Thirteen was the magic number for Rex Barber's unit, the Army 13th Air Force, in 1943.

MADRAS PIONEER LOGO - The Madras Pioneer looks back through more than 100 years of newspaper archives.100 YEARS AGO

September 12, 1918

Over 75 percent of the sugar used in the United States is delivered by ships. There is produced about 800,000 tons of beet sugar and 250,000 tons of cane sugar in Louisiana. The total consumption of the United States is about 4,500,000 tons of raw sugar, which makes about 4,250,000 tons of refined sugar.

If our coasts were blockaded as Germany's now are, we would have available for the use of the people of the United States only one pound of sugar for every four we use. Under such circumstances, there is no doubt that the American people would get along on this limited supply without complaint.

The United States Food and Drug Administration is asking every American household to use not more than two pounds of sugar per person each month for domestic use. Reducing our sugar consumption here means that we will be able to help supply the needs of France, England and Italy. Sugar conservation on the American table also means conservation of ships.

The Army and Navy have sent out an "S.O.S." call for ships. "Save Our Ships to Transport Troops and Munitions to France, in order that we may keep the fighting front where it now is and not allow it to extend to our own homes," is the message.

There is ample sugar in the world for all requirements — in fact, there is a large surplus, but on account of the ship shortage, it is not available for use in this country.

Java, which produces 15 percent of the world's cane crop, is too far removed. It requires 150 to 160 days for a ship to go to Java and return.


September 9, 1943

Thirteen is the magic number so far as the United States Army 13th Air Force in the South Pacific is concerned.

Captain Rex T. Barber, of Culver, is one of the 13 members of the group who have shot down five or more Jap planes.

This group has dug up considerable evidence to prove their point.

Thirteen members have shot down five or more Japanese planes each. The number over five planes each that this group of pilots has shot down totaled 13 as of Friday, Aug. 13.

Five of the pilots with five or more planes to their credit, have 13 letters to their names.

First Lt. Cotesworth B. Head Jr., became the 13th man in the 13th Air Force to get five or more planes, and he shot down this plane at an altitude of 13,000 feet.

Lt. Head is from Walnut Creek, California.

Several of the 13 pilots are now in the United States.

The 13th Air Force has a background of thirteens. It was formed as an organization on order of Lt. Gen. Millard F. Harmon, commanding general, United States Army Forces in the South Pacific Area, by Special Order No. 13, published at 1300 o'clock, (1 p.m.), on Jan. 13, 1943.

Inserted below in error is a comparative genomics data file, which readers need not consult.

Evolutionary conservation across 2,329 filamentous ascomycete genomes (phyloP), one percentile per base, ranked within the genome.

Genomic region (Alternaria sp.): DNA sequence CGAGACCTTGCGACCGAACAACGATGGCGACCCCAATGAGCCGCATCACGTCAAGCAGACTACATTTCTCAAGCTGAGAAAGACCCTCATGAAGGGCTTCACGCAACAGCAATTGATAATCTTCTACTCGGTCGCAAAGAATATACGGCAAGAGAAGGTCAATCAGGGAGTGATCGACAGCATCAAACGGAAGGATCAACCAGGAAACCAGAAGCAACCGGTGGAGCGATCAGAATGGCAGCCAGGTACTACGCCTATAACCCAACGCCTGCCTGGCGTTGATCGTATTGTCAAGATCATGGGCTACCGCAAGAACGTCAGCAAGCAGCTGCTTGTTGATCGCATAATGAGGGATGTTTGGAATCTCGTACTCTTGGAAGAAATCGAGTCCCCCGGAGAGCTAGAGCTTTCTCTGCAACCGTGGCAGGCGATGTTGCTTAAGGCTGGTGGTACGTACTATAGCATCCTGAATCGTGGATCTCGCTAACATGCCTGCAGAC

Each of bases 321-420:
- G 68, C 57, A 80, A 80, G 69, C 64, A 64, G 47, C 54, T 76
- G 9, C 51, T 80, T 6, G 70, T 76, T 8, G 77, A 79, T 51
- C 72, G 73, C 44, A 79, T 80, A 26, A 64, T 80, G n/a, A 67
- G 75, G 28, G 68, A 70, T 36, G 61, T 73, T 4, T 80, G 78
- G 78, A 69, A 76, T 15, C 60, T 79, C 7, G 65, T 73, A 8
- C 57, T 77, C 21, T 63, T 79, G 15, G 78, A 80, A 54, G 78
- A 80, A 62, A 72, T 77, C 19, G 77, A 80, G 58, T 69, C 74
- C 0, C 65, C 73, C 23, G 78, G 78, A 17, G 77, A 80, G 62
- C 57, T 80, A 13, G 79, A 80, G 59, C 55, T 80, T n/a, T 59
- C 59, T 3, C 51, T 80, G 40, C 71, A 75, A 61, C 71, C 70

Maj. Gen. Nathan F. Twining, commanding general of the 13th Air Force, chose the 13th day after the formation of the new Air Force to make an airplane trip which ended in a forced landing at sea. The plane had 13 lifebelts in it.

Two of the men, Capt. H.G. Miller, of Campbell, Missouri, and 2nd Lt. Robert Weldy of Burlington, Pennsylvania, who had previously encountered antiaircraft fire from the Japanese, flew in a formation of 13 planes on Friday, Aug. 13, and reported no antiaircraft fire on that date.


September 12, 1968

Dr. Carlos K. Kemper officially joined the ranks of the medical profession of Jefferson County this week with his announcement that he had opened offices at 521 D St.

This location is on the second floor of the building facing D Street between Fifth and Sixth streets. At one time, these offices were used by the law firm of Overhulse and Rodriguez.

Dr. Kemper is a 1963 graduate of the school of medicine of the University of Kansas. He interned for a year at Good Samaritan Hospital in Portland, and after that, he was a resident physician in San Bernardino, California.

The new physician brings with him to Madras his wife and their three children, Gregory, 5; Timothy, 2; and Kathleen, 1.


September 9, 1993

Two softball fields are expected to be completed in the 100-acre Juniper Hills Park by June 1994, according to Dan Ahern, Jefferson County judge.

The park will also include a waking/jogging path and may include an amphitheater in years to come.

The bike path is expected to take two months to complete and will be 2 miles long. The path is budgeted between $50,000 and $75,000.

The land was donated by the Bean Foundation for the park site.

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